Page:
I experienced more than grief when my mother Margaret Lee passed away on Oct. 22.

Among the many thoughts that have crossed my mind since her passing is how the experience underscored the important elements of what I did for many years as a journalist – the same elements I now try to instill in the students I teach at St, Bonaventure University.

Omit Needless Words

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For starters, the experience forced me to write concisely. At funeral Masses in my mother’s diocese, the only opportunity for a family member to offer a eulogy comes at the start of the ceremony and is limited to one minute.

With just 60 seconds to describe my mother’s 88 years of life, my journalistic instincts kicked in. I made every word count. I eliminated weak and needless words and used powerful, descriptive language to paint a picture and tell a story.

Write with Passion

My journalistic instincts also took over when I received word that my mother had died. Our family members had been taking turns at the hospital. My wife Anne was there when my mother passed early in the morning. My father and I were at home resting.

When Anne called, my father was still asleep, and I saw no need to wake him. As I sat alone in the kitchen with nothing to do except to wait for my father to wake, I realized the most constructive thing I could do with my time was to compose my mother’s obituary.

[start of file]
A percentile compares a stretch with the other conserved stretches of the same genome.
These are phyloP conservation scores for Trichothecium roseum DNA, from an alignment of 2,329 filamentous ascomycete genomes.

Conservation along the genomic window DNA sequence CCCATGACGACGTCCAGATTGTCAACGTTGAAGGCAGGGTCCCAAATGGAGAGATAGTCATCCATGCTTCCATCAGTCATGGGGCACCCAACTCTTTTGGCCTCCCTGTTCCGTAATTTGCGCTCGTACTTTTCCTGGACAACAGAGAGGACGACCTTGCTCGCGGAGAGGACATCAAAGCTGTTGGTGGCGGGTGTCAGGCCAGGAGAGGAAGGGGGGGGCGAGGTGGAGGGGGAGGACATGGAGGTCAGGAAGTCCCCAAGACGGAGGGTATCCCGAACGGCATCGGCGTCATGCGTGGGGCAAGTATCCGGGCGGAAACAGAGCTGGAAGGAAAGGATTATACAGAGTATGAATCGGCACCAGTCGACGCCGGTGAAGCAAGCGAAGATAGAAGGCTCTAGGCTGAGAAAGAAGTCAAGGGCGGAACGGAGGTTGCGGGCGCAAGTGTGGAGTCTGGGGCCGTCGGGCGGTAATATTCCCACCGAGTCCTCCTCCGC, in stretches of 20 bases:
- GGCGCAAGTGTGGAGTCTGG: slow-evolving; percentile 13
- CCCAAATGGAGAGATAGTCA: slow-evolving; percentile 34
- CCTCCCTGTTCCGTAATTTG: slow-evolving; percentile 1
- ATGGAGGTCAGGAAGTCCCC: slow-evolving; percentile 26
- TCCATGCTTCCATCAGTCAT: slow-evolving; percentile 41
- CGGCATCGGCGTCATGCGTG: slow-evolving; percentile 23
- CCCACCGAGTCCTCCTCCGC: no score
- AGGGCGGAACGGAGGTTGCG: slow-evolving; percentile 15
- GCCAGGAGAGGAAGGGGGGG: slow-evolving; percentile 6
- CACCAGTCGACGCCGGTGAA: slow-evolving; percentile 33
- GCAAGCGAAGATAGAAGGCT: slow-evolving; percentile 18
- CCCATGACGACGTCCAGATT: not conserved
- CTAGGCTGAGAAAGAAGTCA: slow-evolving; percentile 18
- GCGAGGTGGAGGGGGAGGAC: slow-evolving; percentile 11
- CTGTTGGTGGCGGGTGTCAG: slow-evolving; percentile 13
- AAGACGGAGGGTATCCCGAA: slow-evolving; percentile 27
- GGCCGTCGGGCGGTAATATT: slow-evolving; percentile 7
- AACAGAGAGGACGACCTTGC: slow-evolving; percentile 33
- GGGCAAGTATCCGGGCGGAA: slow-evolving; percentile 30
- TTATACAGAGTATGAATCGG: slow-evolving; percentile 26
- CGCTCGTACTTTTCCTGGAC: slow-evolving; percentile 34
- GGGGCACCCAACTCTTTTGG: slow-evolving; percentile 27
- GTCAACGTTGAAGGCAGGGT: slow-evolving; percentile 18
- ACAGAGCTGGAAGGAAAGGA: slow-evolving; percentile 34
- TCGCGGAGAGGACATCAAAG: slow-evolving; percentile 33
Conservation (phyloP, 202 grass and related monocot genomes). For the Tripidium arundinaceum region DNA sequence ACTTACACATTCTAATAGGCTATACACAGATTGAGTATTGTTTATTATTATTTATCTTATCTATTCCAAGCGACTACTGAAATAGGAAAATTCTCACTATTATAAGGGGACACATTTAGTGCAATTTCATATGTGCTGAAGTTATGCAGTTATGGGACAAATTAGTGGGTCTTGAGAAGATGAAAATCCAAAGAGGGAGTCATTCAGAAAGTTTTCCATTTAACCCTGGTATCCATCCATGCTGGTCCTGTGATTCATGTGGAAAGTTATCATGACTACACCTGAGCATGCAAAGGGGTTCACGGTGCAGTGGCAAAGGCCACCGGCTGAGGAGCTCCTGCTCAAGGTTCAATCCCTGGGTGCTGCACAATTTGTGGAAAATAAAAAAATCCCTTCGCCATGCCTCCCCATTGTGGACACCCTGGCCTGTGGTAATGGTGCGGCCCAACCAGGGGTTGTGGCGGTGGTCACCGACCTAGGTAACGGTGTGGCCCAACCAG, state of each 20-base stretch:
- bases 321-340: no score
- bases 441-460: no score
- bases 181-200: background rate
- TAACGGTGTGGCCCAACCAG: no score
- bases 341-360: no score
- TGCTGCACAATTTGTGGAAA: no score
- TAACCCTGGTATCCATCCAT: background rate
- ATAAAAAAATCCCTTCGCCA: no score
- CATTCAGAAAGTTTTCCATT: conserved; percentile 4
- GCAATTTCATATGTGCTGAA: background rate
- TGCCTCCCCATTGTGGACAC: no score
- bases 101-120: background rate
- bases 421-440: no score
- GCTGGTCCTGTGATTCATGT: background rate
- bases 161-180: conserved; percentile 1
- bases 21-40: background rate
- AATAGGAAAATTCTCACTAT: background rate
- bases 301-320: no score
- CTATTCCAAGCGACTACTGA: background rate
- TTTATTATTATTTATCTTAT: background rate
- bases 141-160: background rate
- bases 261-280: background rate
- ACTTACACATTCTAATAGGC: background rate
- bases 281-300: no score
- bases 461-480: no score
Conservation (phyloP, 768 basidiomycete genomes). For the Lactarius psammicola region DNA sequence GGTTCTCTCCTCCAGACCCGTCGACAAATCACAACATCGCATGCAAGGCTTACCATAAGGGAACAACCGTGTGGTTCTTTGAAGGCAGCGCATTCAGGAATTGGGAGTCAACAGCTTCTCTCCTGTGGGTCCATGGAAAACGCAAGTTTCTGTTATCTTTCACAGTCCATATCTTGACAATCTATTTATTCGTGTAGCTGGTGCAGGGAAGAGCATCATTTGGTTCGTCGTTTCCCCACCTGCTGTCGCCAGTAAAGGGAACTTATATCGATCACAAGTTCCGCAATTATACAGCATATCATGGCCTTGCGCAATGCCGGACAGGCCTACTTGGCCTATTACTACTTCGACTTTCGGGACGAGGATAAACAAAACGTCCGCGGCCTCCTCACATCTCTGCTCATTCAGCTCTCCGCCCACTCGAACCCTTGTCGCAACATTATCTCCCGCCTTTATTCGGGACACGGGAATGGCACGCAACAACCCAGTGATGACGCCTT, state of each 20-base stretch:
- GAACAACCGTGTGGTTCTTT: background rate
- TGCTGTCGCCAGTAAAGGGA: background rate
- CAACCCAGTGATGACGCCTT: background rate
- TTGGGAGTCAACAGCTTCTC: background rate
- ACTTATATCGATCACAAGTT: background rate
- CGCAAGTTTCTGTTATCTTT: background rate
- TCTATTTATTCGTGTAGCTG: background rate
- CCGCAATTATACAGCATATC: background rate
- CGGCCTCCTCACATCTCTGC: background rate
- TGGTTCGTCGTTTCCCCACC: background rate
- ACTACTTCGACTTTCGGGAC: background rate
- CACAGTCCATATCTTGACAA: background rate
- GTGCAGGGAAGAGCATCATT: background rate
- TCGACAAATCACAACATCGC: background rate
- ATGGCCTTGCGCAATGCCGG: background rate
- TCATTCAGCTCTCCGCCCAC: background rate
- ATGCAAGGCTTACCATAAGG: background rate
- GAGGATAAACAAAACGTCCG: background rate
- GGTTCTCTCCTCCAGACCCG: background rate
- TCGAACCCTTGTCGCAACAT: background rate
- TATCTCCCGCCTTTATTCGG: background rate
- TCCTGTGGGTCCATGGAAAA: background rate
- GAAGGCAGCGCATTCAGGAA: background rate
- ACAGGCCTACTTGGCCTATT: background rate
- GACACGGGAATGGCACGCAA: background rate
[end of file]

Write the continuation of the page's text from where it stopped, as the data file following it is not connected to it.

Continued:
Pay Attention to Accuracy and Detail

When the funeral director showed us his draft of my mother’s obituary (which later was combined with my words), my eyes immediately focused on a misspelling in one of my daughters’ names, invoking thoughts of how, in some journalism programs, a misspelled proper name can result in an automatic F grade.

After the funeral director corrected the error, I then instructed him in how to put the obituary into proper AP style and place commas and other punctuation marks in the correct spots in the text. After all, a carefully edited story sends a message of professionalism.

Keep Up with Technology

When I started my career, I wrote news stories on a manual typewriter. When my mother died, I composed her obituary on an iPhone.

The tools journalists use have changed radically over the years, but what we do – how and why we tell a story – remains the same.

Never Stop Being Curious

At our family gathering after the funeral, my daughters commended me on my one-minute eulogy – not just for what I said, but also for how I managed to maintain my composure while speaking.

When I told them my secret, they laughed. “I just Googled it,” I said. “I searched for ‘How to control your emotions while delivering a eulogy’ and the tips were all there.”

The story made for a lighter moment on a difficult day and also an ideal “-30-“ for this column.